The “sh” and “kh” in Pashto: on Pashto dialects – and Pashto-learning materials

I’m pasting the below from the old blog. Click here to read the comments there; they might be useful for a better understanding of this dialect business.

A good Formspring question!

Who says Peshawar and who says Pekhawar? It seems some accents in Pashto say the -sh- as -kh- like I heard a song with dushman as dukhman. Tell us about Pashto dialects/accents 🙂 Thanks.

There are two (main) dialects in Pashto, soft and hard. The soft dialect is spoken in Quetta, Waziristan, Kandahar, and other southern Pashtun areas; the hard one is spoken in northern areas, like Peshawar, Swat, Mardan, Dir (in Pakistan) and Nangarhar, Kabul, Jalalabad (in Afghanistan). The map below should help with identifying the northern and southern Pashto-speaking regions.

Pashto-speaking regions of Pakistan and Afghanistan together are called Pashtunistan, highlighted in green above. P.S. This map is not perfect.
That said, the “kh” (Pekhawar, Pukhtun, Pukhto, Pakhto, kha) is used in the hard dialect. The soft dialect uses “sh” for the same words: Peshawar, Pushtun/Pashtun, Pashto/Pushto, sha.
You see, in Pashto, we have more letters than we do in Arabic. One of the ones not included in Arabic is “khin” ( ښ ), and that’s the “kh” sound you hear in the hard dialect. The “sh” sound is the same as “sheen” ( ش ). Pashto and Arabic both have the letter “kha”/”khey” ( خ ), however, so ښ does not replace kha/khey.
Me, since I’m from northern Pashtunkhwa, I use the “kh” dialect, but since “kh” is a hell of a difficult letter for most westerners or others who don’t have the letter in their languages, I prefer to use “sh” when talking to a non-Pashtun audience. With my family, though, using “sh” instead of “kh” sounds really weird.
There are other differences in the dialects, too. For instance, the soft dialect uses “zh” where the hard dialect uses “g” (e.g., mung vs muzh (both mean we)).
You may find more information about the dialects in this article called “Four Varieties of Pashto” by Michael M. T. Henderson. The article, available on JSTOR, shows that it’s actually far more complicated than innocent me is making it! But, hey, this is basically what it all comes down to, I swear.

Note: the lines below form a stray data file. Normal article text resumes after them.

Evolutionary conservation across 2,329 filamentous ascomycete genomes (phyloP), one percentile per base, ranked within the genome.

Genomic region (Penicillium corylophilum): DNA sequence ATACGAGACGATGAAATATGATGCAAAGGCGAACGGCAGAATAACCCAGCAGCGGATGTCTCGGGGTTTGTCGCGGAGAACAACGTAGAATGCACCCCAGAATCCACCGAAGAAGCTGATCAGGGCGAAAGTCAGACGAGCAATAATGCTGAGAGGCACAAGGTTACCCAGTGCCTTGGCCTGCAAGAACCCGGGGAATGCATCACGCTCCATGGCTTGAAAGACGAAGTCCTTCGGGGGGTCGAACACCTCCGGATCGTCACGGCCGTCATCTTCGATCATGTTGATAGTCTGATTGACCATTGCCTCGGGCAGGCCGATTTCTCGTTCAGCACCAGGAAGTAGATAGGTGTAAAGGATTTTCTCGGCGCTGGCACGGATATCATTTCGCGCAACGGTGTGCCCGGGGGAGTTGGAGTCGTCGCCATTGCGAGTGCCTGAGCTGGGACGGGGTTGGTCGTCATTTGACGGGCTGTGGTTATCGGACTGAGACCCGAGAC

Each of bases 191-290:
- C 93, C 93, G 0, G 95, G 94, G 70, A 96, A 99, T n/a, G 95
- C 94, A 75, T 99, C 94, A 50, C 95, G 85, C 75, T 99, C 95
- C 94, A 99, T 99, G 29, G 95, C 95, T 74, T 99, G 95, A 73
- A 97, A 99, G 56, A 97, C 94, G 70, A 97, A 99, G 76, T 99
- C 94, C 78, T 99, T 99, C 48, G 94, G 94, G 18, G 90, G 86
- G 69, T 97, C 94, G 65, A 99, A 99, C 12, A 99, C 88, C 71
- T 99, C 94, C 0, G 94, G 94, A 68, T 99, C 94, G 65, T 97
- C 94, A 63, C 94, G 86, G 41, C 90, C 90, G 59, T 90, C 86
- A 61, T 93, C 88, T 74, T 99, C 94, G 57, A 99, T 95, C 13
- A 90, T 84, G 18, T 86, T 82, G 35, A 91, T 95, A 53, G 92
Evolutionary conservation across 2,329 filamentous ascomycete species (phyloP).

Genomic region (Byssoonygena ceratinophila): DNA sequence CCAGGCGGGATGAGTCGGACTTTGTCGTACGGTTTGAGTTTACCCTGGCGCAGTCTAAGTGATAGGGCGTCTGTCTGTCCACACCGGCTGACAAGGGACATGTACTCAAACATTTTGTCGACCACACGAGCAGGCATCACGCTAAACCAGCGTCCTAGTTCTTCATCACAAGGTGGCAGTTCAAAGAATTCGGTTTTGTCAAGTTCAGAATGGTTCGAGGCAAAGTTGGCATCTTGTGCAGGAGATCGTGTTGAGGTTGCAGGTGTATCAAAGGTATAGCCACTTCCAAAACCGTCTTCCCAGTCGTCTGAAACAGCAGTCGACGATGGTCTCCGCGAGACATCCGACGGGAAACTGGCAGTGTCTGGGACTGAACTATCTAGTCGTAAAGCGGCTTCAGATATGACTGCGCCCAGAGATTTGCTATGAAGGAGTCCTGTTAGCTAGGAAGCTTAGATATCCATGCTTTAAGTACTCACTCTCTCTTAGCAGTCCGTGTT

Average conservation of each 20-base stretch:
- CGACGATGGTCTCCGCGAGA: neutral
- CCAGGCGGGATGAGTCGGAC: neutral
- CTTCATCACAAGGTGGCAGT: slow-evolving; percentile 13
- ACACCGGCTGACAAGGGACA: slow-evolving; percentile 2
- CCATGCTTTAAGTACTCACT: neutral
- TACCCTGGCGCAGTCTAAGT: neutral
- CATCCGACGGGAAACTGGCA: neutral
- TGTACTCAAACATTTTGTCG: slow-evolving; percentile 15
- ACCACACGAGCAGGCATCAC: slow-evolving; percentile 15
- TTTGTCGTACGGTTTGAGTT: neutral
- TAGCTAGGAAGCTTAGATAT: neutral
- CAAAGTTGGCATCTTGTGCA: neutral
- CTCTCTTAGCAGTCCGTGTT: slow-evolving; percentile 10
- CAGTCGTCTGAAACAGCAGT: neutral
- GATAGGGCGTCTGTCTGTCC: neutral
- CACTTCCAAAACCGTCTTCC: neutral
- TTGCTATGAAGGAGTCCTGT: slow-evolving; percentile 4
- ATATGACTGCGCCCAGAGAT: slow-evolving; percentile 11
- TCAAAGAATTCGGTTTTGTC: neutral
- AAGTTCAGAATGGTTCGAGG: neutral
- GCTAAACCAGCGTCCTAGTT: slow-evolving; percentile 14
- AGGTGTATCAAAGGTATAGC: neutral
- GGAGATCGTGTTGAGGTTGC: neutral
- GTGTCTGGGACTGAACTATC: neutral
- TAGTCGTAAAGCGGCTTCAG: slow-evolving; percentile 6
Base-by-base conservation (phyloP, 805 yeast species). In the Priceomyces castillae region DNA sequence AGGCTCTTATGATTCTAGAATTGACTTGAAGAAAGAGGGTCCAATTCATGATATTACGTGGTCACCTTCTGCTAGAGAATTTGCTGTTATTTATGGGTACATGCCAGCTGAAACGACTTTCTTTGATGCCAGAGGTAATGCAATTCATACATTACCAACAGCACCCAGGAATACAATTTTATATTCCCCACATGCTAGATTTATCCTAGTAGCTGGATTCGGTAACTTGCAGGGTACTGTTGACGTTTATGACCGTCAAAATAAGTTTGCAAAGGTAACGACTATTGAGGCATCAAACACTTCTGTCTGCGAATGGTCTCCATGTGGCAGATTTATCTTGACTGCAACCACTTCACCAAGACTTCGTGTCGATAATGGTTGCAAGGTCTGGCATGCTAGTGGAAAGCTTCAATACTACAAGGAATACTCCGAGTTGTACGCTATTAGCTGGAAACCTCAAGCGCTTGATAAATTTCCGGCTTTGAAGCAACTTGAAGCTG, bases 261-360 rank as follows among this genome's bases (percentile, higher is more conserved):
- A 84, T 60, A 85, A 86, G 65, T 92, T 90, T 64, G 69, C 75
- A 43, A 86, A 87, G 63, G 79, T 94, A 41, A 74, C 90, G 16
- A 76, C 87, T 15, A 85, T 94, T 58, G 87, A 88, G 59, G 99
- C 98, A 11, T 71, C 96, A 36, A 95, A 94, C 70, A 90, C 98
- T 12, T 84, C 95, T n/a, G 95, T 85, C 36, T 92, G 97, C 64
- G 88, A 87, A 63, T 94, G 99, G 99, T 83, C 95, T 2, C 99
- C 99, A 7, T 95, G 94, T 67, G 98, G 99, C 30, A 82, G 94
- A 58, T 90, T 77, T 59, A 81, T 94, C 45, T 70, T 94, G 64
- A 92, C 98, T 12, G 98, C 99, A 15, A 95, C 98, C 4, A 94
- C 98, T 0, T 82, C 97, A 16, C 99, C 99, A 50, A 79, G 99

P.S. Here are some nice sites for learning Pashto (I know it looks disorganized and you don’t really know where to begin and all, but the moment I find site that starts from the very basics, I’ll share it with you. Promise!)

 And the list below is of books and other Pashto-learning/Pashto-improvement resources.

7 thoughts on “The “sh” and “kh” in Pashto: on Pashto dialects – and Pashto-learning materials


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    • Calm down, man. Chill. Pashto, like Arabic and Persian and Urdu, has a “sheen” written the same way in these languages. Then there’s a “kh” sound that’s different from the khe/kha of Arabic/Persian/Urdu, written like a seen with a dot on top and dot on bottom. See above.


  2. It’s interesting to see how this shift from [sh] to [kh] happened in several dialects of Pashto.

    I read this is that happened in Spanish. The letter J (or G before I & E) which is pronounced as [kh] today used to be pronounced as [sh] before it shifted in the 16th century.

    A well known example is the country ”Mexico”, which originally was pronounced as [meshiko], as still is the case in Portuguese, but is pronounced as [mekhiko] in modern Castilian Spanish.

    As for why it’s spelt with an X? Here’s an explanation:

    The Nahuatl word Mēxihco (Nahuatl pronunciation: [meːshi.ko]) was transliterated as “México” using Medieval Spanish orthography, in which the X represented [sh], the equivalent of English SH in “shop”, making “México” pronounced as [meshiko].

    At the time, Spanish J represented [zh], like the English S in “vision”, or French J today.
    However, by the end of the 15th century the pronunciation of J had evolved and thus both X and J represented the same sound [sh].

    During the 16th century this sound evolved into [kh], like the CH in Scottish “loch”, and México began to be pronounced as [mekhiko].


    • Hi Chris,
      Thank you so much for this comment. How fascinating! I have in the past wondered about the way that some Spanish speakers pronounce j sometimes but never thought to explore it and see what the history and linguistics behind that are. This is why I love languages so much – the way they evolve is sometimes so similar, with common universal patterns ❤


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